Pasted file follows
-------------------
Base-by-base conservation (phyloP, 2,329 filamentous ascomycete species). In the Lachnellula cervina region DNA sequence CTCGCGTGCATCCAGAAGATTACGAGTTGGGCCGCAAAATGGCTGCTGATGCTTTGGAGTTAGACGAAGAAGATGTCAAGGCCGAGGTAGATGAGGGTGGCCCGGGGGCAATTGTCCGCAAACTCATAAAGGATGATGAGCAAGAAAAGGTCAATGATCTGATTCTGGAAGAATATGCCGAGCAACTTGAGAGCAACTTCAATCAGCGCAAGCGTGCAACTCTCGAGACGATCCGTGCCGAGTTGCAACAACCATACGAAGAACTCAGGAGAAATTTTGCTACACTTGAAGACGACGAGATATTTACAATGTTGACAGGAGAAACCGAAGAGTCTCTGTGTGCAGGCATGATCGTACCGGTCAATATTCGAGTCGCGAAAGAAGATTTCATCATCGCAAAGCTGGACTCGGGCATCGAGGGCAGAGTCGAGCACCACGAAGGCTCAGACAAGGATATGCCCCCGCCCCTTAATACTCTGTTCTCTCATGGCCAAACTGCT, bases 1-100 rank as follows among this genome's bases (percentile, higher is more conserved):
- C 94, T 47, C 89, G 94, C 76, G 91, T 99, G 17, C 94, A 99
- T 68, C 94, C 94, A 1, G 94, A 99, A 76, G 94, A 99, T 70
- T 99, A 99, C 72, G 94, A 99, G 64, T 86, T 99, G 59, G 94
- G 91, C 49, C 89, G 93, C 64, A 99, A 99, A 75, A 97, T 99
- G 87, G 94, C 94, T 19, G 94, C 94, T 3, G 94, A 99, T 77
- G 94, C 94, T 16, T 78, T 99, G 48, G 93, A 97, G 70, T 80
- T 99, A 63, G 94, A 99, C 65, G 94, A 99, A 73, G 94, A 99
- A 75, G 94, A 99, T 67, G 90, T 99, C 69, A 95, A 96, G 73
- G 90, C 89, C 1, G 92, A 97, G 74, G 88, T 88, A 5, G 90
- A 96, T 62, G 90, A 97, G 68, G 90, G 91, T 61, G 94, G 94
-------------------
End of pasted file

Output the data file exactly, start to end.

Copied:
Base-by-base conservation (phyloP, 2,329 filamentous ascomycete species). In the Lachnellula cervina region DNA sequence CTCGCGTGCATCCAGAAGATTACGAGTTGGGCCGCAAAATGGCTGCTGATGCTTTGGAGTTAGACGAAGAAGATGTCAAGGCCGAGGTAGATGAGGGTGGCCCGGGGGCAATTGTCCGCAAACTCATAAAGGATGATGAGCAAGAAAAGGTCAATGATCTGATTCTGGAAGAATATGCCGAGCAACTTGAGAGCAACTTCAATCAGCGCAAGCGTGCAACTCTCGAGACGATCCGTGCCGAGTTGCAACAACCATACGAAGAACTCAGGAGAAATTTTGCTACACTTGAAGACGACGAGATATTTACAATGTTGACAGGAGAAACCGAAGAGTCTCTGTGTGCAGGCATGATCGTACCGGTCAATATTCGAGTCGCGAAAGAAGATTTCATCATCGCAAAGCTGGACTCGGGCATCGAGGGCAGAGTCGAGCACCACGAAGGCTCAGACAAGGATATGCCCCCGCCCCTTAATACTCTGTTCTCTCATGGCCAAACTGCT, bases 1-100 rank as follows among this genome's bases (percentile, higher is more conserved):
- C 94, T 47, C 89, G 94, C 76, G 91, T 99, G 17, C 94, A 99
- T 68, C 94, C 94, A 1, G 94, A 99, A 76, G 94, A 99, T 70
- T 99, A 99, C 72, G 94, A 99, G 64, T 86, T 99, G 59, G 94
- G 91, C 49, C 89, G 93, C 64, A 99, A 99, A 75, A 97, T 99
- G 87, G 94, C 94, T 19, G 94, C 94, T 3, G 94, A 99, T 77
- G 94, C 94, T 16, T 78, T 99, G 48, G 93, A 97, G 70, T 80
- T 99, A 63, G 94, A 99, C 65, G 94, A 99, A 73, G 94, A 99
- A 75, G 94, A 99, T 67, G 90, T 99, C 69, A 95, A 96, G 73
- G 90, C 89, C 1, G 92, A 97, G 74, G 88, T 88, A 5, G 90
- A 96, T 62, G 90, A 97, G 68, G 90, G 91, T 61, G 94, G 94